This Friday night, the fans of the Seattle Kraken have a number of intriguing games to watch. The good news for those planning to support the National Hockey League’s newest franchise is that no matter which game they turn on, at least one player involved will be selected on July 21st. In the Honda West Division, the Anaheim Ducks will face off against the Colorado Avalanche at 9 pm Eastern.
First, a quick reminder of the rules of expansion:
The 2021 Seattle Kraken Expansion Draft will feature the same rules as the Vegas Golden Knights did in 2017, with one exception: the Golden Knights are exempt from giving up a player. Each team gets two options in protecting its players. Either they can protect seven forwards, three defensemen, and a goaltender or eight skaters and a goaltender. A no-movement clause (NMC) means a team must protect the player. The Kraken must select a minimum of 14 forwards, nine defensemen, and three goaltenders.
Avalanche Are Poised to Take the Next Step
With players like Nathan MacKinnon, Mikko Rantanen and Cale Makar leading their team, the Avalanche are past any rebuild and will be looking to make a deep drive into the Stanley Cup playoffs this spring. Falling to the Dallas Stars in the 2020 playoffs ended their most recent run, but the team has the pieces to make another attempt. Their depth means they will lose a player they value, but it also means that they can afford to do so.
Valeri Nichushkin was taken tenth overall in the 2013 NHL Entry Draft by the Dallas Stars. His development curve has not been a straight line, and despite a decent rookie campaign he has spent time in the American Hockey League and the Kontinental Hockey League since then. Landing with the Avalanche after a buyout, he has produced decent numbers in a supporting role. Nichushkin’s cap hit is $2.5 million and he is an unrestricted free agent after the 2021-22 season. A darling of the analytics crowd, one wonders if Seattle, who is said to be heavily involving advanced statistics in their selection process might find him an attractive choice.
Devon Toews came to the Avalanche from the New York Islanders for the 2020-21 season. The left shooting defenseman is 27 years old and had a great season last year. With 28 points in the regular season and another 10 in the playoffs, he adds offense from the back end without causing headaches for his defensive partner or goaltender. His current contract runs until 2024 and pays him a relatively inexpensive $4.1 million per season. The Avs would probably prefer to protect him but the no-movement clause in Eric Johnson’s contract limits their options.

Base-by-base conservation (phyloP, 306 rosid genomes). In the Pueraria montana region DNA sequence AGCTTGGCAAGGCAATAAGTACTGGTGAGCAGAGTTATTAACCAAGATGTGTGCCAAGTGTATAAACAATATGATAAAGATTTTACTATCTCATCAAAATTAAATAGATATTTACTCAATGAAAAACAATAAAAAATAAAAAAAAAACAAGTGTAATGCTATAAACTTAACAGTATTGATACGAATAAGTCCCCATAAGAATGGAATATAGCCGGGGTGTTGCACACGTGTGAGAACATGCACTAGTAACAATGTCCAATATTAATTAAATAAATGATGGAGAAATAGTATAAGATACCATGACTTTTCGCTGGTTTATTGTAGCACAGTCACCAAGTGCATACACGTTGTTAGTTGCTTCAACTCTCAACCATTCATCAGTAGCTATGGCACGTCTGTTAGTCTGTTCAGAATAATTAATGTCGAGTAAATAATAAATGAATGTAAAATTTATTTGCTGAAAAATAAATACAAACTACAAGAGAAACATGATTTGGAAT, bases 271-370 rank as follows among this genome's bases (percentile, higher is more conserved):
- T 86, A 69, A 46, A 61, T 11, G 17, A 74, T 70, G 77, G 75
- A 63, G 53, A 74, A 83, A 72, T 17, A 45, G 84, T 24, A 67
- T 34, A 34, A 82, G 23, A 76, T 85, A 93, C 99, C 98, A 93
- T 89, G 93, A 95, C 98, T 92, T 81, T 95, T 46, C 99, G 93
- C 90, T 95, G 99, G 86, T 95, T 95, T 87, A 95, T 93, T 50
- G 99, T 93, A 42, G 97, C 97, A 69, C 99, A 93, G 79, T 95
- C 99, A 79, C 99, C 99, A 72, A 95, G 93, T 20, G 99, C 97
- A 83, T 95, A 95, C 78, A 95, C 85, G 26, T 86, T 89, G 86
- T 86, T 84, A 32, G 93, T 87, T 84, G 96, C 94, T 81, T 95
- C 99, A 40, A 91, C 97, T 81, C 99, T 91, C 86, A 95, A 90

In net, Philipp Grubauer is the player most likely to be protected, making Pavel Francouz the goaltender left available. Francouz would be an interesting option for Seattle, but he has been on long-term injured reserve since Feb. 4. The Colorado backup won 21 of 34 starts last season, but without a single start in 2020-21, it’s difficult to assess his current form. With the players listed above, and the bevy of other goaltenders available across the league, he is likely to stay put.
Ducks Trending in the Opposite Direction
Anaheim missed the playoffs last season, meaning the team didn’t play a game between the second week of March and the beginning of this season back in January. The team’s most recent championship window, where players like Ryan Getzlaf and Corey Perry were among the league’s best, is unquestionably closed. Perry moved on, signing first with the Dallas Stars and then with the Montreal Canadiens, while Getzlaf is there at least until the end of his contract in June. The Ducks have only six wins thus far and their depth pales in comparison to that of their Friday evening opponent.
At the beginning of the season, Adam Henrique looked like a name that would certainly be on the Ducks’ protected list. That may still be the case but his recent time on the waiver wire hints otherwise. Henrique is a good player, but his current deal has three years remaining and pays him $5.825 million each of those seasons. His four goals in nineteen games are well off his former career highs but he still has some gas in the tank. Seattle has the ability to absorb an ugly contract or two and the 31-year-old center from Brantford, Ontario could help the NHL’s newest club.
On defense, the Ducks are very thin beyond those players who they’ll want to protect. The two names most likely to be available are Kevin Shattenkirk and Jacob Larsson. Larsson has yet to really look impressive at the pro level, leaving Shattenkirk as the prime choice. Signing with Anaheim fresh off his Stanley Cup victory with the Tampa Bay Lightning, the right shot defenseman has another two years remaining on that deal, paying him $3.9 million for each. His stellar +22 plus/minus from last season likely had more to do with playing for the juggernaut Lightning than his own abilities but he could be a decent middle pairing player for Seattle in the short term.
In net, John Gibson will be protected and the 40-year-old Ryan Miller is a pending UFA, leaving only Anthony Stolarz as a potential pickup for Seattle. With little NHL experience worth discussion, Stolarz is unlikely to catch the eye of Kraken GM Ron Francis. The fact that he hasn’t played a game this season supports that thought. The Kraken will not be selecting a goaltender from the Ducks.
These two very different teams will experience losing a player to the Kraken in different ways. While Anaheim will lose a less impressive piece, it could hurt their already thin roster while Colorado will still be a Cup threat in 2021-22. Seattle will need to dig deep into their analytics to get the best value from both of these selections.
Canadian, Hockey Fan since birth, Husband, Father, and follower of all things Oilers and Kraken.